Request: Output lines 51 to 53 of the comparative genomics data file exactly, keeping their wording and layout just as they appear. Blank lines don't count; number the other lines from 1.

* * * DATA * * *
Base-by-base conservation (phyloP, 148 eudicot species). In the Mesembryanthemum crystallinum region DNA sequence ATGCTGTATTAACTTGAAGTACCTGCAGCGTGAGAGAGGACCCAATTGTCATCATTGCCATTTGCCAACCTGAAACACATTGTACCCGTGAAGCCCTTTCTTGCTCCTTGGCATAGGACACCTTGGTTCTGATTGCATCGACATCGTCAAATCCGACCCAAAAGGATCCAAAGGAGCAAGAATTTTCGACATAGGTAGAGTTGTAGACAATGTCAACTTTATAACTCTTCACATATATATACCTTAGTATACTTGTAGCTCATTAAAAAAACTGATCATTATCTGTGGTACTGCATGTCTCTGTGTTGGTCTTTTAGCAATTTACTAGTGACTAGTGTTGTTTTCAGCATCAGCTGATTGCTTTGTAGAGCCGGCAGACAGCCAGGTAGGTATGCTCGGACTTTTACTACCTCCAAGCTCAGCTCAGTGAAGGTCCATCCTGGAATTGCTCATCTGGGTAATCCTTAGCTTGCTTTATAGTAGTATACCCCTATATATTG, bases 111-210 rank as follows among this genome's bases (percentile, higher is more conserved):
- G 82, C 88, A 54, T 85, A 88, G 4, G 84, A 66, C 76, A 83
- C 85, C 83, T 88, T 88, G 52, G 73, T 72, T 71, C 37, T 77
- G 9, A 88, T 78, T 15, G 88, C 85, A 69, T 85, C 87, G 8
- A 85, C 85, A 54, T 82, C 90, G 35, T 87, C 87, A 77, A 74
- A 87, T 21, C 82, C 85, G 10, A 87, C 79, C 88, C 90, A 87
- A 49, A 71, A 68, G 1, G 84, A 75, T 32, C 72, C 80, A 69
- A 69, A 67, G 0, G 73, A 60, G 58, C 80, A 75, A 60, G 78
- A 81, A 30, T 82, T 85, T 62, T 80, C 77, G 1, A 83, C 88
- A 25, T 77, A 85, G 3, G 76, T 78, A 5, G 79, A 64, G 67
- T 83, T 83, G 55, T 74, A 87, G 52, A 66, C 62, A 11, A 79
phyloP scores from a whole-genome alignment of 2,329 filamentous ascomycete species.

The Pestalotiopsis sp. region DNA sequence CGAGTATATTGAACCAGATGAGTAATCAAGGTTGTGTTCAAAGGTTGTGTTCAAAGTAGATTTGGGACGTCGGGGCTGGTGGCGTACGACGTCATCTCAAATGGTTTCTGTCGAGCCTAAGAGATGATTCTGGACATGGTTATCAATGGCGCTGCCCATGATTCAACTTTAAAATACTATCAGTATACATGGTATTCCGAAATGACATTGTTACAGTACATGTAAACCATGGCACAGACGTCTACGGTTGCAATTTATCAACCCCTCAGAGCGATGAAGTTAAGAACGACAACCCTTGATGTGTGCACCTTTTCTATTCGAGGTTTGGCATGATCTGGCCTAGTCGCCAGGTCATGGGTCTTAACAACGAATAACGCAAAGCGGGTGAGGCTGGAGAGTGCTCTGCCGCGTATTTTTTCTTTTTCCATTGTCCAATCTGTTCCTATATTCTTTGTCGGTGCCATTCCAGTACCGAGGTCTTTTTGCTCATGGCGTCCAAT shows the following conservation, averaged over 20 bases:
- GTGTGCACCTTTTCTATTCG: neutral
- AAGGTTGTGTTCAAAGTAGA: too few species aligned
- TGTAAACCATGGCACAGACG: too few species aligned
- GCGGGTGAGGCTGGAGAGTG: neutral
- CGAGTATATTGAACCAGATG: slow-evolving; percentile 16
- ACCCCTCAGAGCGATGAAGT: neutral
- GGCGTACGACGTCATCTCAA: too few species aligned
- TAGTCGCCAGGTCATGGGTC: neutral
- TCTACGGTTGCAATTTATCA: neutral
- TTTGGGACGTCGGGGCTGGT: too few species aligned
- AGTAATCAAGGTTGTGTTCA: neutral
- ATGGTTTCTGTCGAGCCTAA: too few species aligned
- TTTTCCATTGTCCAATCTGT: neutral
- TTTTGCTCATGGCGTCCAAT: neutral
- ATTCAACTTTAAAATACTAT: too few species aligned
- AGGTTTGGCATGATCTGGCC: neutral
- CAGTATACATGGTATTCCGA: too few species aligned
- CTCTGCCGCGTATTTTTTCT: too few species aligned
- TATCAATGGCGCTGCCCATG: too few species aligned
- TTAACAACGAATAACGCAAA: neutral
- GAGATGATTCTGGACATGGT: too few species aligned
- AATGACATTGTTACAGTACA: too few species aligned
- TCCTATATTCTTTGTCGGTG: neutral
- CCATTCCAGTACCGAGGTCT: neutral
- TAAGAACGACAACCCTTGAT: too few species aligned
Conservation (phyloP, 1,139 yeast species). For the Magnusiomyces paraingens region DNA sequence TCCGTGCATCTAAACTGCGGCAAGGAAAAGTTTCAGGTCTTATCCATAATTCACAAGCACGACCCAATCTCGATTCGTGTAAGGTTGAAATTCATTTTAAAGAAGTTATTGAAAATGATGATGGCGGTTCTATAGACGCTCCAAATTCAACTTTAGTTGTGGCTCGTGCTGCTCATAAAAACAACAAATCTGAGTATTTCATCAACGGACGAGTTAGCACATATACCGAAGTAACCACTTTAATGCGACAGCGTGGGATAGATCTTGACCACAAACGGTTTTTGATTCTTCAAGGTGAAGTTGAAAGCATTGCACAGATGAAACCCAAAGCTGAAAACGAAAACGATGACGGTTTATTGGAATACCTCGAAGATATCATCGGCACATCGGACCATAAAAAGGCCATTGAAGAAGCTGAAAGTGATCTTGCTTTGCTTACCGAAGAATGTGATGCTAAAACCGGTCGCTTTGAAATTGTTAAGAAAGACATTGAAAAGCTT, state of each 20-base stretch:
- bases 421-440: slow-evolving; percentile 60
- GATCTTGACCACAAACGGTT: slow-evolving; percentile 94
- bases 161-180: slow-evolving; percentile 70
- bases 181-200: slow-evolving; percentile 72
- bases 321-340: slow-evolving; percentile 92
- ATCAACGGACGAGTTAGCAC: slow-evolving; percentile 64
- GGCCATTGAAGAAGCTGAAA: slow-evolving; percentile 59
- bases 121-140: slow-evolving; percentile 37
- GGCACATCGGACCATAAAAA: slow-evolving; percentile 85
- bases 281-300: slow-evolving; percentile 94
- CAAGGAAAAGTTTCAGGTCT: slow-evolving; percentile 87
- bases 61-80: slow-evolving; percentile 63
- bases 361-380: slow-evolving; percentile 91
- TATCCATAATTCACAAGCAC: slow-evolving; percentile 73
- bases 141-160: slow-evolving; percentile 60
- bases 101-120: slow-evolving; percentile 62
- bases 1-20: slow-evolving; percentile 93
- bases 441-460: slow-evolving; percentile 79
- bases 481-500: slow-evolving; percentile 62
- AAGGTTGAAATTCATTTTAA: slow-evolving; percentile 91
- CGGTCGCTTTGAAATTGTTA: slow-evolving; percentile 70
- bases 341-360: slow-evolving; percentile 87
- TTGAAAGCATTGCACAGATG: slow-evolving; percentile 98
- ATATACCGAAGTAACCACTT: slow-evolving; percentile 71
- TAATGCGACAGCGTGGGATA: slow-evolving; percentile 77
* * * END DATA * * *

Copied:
- bases 61-80: slow-evolving; percentile 63
- bases 361-380: slow-evolving; percentile 91
- TATCCATAATTCACAAGCAC: slow-evolving; percentile 73